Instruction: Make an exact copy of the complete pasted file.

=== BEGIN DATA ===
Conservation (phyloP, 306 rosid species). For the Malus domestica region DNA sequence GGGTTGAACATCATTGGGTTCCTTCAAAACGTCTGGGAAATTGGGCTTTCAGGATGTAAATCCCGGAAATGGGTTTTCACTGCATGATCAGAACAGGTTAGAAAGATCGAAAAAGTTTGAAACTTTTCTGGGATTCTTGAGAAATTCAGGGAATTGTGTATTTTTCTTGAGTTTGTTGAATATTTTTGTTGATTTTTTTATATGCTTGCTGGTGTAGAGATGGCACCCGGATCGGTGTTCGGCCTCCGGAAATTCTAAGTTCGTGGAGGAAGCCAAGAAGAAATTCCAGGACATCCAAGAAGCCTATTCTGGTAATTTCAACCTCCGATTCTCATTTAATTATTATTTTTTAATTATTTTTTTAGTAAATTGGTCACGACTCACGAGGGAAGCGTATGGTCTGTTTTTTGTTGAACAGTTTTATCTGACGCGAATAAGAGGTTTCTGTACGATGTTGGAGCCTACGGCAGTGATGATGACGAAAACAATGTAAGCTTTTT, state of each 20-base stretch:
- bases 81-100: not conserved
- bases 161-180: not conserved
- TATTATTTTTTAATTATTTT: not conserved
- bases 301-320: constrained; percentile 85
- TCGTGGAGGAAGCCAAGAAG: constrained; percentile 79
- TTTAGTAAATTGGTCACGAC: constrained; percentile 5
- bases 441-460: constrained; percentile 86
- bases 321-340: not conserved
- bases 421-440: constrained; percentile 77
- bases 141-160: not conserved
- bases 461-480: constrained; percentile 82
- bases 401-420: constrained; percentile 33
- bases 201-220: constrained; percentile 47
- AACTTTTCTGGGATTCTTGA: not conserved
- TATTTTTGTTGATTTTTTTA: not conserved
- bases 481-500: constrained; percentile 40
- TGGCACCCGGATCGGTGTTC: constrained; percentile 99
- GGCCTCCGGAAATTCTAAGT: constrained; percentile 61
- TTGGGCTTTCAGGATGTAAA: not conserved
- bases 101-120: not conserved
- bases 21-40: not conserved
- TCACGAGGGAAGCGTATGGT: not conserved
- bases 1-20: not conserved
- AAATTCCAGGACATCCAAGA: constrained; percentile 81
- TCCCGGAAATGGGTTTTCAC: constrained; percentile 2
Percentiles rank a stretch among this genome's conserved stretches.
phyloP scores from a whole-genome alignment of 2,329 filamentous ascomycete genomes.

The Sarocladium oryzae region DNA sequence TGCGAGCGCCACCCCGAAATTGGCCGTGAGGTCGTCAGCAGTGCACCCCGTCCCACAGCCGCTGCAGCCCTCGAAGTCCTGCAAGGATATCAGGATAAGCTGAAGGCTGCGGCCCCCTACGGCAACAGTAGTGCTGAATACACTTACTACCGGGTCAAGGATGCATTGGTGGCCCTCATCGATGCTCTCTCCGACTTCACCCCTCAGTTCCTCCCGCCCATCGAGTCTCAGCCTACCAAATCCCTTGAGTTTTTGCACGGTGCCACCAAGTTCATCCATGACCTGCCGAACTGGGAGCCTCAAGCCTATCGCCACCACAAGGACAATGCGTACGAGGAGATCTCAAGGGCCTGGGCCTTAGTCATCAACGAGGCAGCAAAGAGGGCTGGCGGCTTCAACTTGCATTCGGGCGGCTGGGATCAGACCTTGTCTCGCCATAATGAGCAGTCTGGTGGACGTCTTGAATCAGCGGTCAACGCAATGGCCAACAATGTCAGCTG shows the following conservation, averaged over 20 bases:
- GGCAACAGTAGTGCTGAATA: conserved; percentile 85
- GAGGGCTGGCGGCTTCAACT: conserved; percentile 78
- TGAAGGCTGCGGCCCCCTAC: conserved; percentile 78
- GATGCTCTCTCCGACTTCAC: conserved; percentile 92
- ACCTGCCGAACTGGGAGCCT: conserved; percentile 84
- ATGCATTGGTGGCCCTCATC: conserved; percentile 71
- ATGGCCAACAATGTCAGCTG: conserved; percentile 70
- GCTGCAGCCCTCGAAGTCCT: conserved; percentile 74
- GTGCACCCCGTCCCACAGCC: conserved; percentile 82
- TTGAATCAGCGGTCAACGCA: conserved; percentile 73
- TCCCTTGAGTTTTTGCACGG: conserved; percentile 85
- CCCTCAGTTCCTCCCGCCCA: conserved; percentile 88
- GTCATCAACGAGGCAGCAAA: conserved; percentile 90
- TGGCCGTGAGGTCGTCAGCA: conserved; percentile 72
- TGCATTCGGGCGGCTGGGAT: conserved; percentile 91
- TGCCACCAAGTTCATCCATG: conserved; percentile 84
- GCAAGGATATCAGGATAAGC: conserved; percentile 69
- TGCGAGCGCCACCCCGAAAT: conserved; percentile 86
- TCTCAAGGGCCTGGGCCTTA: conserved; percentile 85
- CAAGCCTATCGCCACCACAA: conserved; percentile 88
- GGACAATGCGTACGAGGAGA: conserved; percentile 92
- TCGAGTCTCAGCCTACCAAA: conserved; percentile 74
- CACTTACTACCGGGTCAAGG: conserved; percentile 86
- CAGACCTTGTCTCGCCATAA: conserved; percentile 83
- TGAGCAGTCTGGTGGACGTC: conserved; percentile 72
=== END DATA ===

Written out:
Conservation (phyloP, 306 rosid species). For the Malus domestica region DNA sequence GGGTTGAACATCATTGGGTTCCTTCAAAACGTCTGGGAAATTGGGCTTTCAGGATGTAAATCCCGGAAATGGGTTTTCACTGCATGATCAGAACAGGTTAGAAAGATCGAAAAAGTTTGAAACTTTTCTGGGATTCTTGAGAAATTCAGGGAATTGTGTATTTTTCTTGAGTTTGTTGAATATTTTTGTTGATTTTTTTATATGCTTGCTGGTGTAGAGATGGCACCCGGATCGGTGTTCGGCCTCCGGAAATTCTAAGTTCGTGGAGGAAGCCAAGAAGAAATTCCAGGACATCCAAGAAGCCTATTCTGGTAATTTCAACCTCCGATTCTCATTTAATTATTATTTTTTAATTATTTTTTTAGTAAATTGGTCACGACTCACGAGGGAAGCGTATGGTCTGTTTTTTGTTGAACAGTTTTATCTGACGCGAATAAGAGGTTTCTGTACGATGTTGGAGCCTACGGCAGTGATGATGACGAAAACAATGTAAGCTTTTT, state of each 20-base stretch:
- bases 81-100: not conserved
- bases 161-180: not conserved
- TATTATTTTTTAATTATTTT: not conserved
- bases 301-320: constrained; percentile 85
- TCGTGGAGGAAGCCAAGAAG: constrained; percentile 79
- TTTAGTAAATTGGTCACGAC: constrained; percentile 5
- bases 441-460: constrained; percentile 86
- bases 321-340: not conserved
- bases 421-440: constrained; percentile 77
- bases 141-160: not conserved
- bases 461-480: constrained; percentile 82
- bases 401-420: constrained; percentile 33
- bases 201-220: constrained; percentile 47
- AACTTTTCTGGGATTCTTGA: not conserved
- TATTTTTGTTGATTTTTTTA: not conserved
- bases 481-500: constrained; percentile 40
- TGGCACCCGGATCGGTGTTC: constrained; percentile 99
- GGCCTCCGGAAATTCTAAGT: constrained; percentile 61
- TTGGGCTTTCAGGATGTAAA: not conserved
- bases 101-120: not conserved
- bases 21-40: not conserved
- TCACGAGGGAAGCGTATGGT: not conserved
- bases 1-20: not conserved
- AAATTCCAGGACATCCAAGA: constrained; percentile 81
- TCCCGGAAATGGGTTTTCAC: constrained; percentile 2
Percentiles rank a stretch among this genome's conserved stretches.
phyloP scores from a whole-genome alignment of 2,329 filamentous ascomycete genomes.

The Sarocladium oryzae region DNA sequence TGCGAGCGCCACCCCGAAATTGGCCGTGAGGTCGTCAGCAGTGCACCCCGTCCCACAGCCGCTGCAGCCCTCGAAGTCCTGCAAGGATATCAGGATAAGCTGAAGGCTGCGGCCCCCTACGGCAACAGTAGTGCTGAATACACTTACTACCGGGTCAAGGATGCATTGGTGGCCCTCATCGATGCTCTCTCCGACTTCACCCCTCAGTTCCTCCCGCCCATCGAGTCTCAGCCTACCAAATCCCTTGAGTTTTTGCACGGTGCCACCAAGTTCATCCATGACCTGCCGAACTGGGAGCCTCAAGCCTATCGCCACCACAAGGACAATGCGTACGAGGAGATCTCAAGGGCCTGGGCCTTAGTCATCAACGAGGCAGCAAAGAGGGCTGGCGGCTTCAACTTGCATTCGGGCGGCTGGGATCAGACCTTGTCTCGCCATAATGAGCAGTCTGGTGGACGTCTTGAATCAGCGGTCAACGCAATGGCCAACAATGTCAGCTG shows the following conservation, averaged over 20 bases:
- GGCAACAGTAGTGCTGAATA: conserved; percentile 85
- GAGGGCTGGCGGCTTCAACT: conserved; percentile 78
- TGAAGGCTGCGGCCCCCTAC: conserved; percentile 78
- GATGCTCTCTCCGACTTCAC: conserved; percentile 92
- ACCTGCCGAACTGGGAGCCT: conserved; percentile 84
- ATGCATTGGTGGCCCTCATC: conserved; percentile 71
- ATGGCCAACAATGTCAGCTG: conserved; percentile 70
- GCTGCAGCCCTCGAAGTCCT: conserved; percentile 74
- GTGCACCCCGTCCCACAGCC: conserved; percentile 82
- TTGAATCAGCGGTCAACGCA: conserved; percentile 73
- TCCCTTGAGTTTTTGCACGG: conserved; percentile 85
- CCCTCAGTTCCTCCCGCCCA: conserved; percentile 88
- GTCATCAACGAGGCAGCAAA: conserved; percentile 90
- TGGCCGTGAGGTCGTCAGCA: conserved; percentile 72
- TGCATTCGGGCGGCTGGGAT: conserved; percentile 91
- TGCCACCAAGTTCATCCATG: conserved; percentile 84
- GCAAGGATATCAGGATAAGC: conserved; percentile 69
- TGCGAGCGCCACCCCGAAAT: conserved; percentile 86
- TCTCAAGGGCCTGGGCCTTA: conserved; percentile 85
- CAAGCCTATCGCCACCACAA: conserved; percentile 88
- GGACAATGCGTACGAGGAGA: conserved; percentile 92
- TCGAGTCTCAGCCTACCAAA: conserved; percentile 74
- CACTTACTACCGGGTCAAGG: conserved; percentile 86
- CAGACCTTGTCTCGCCATAA: conserved; percentile 83
- TGAGCAGTCTGGTGGACGTC: conserved; percentile 72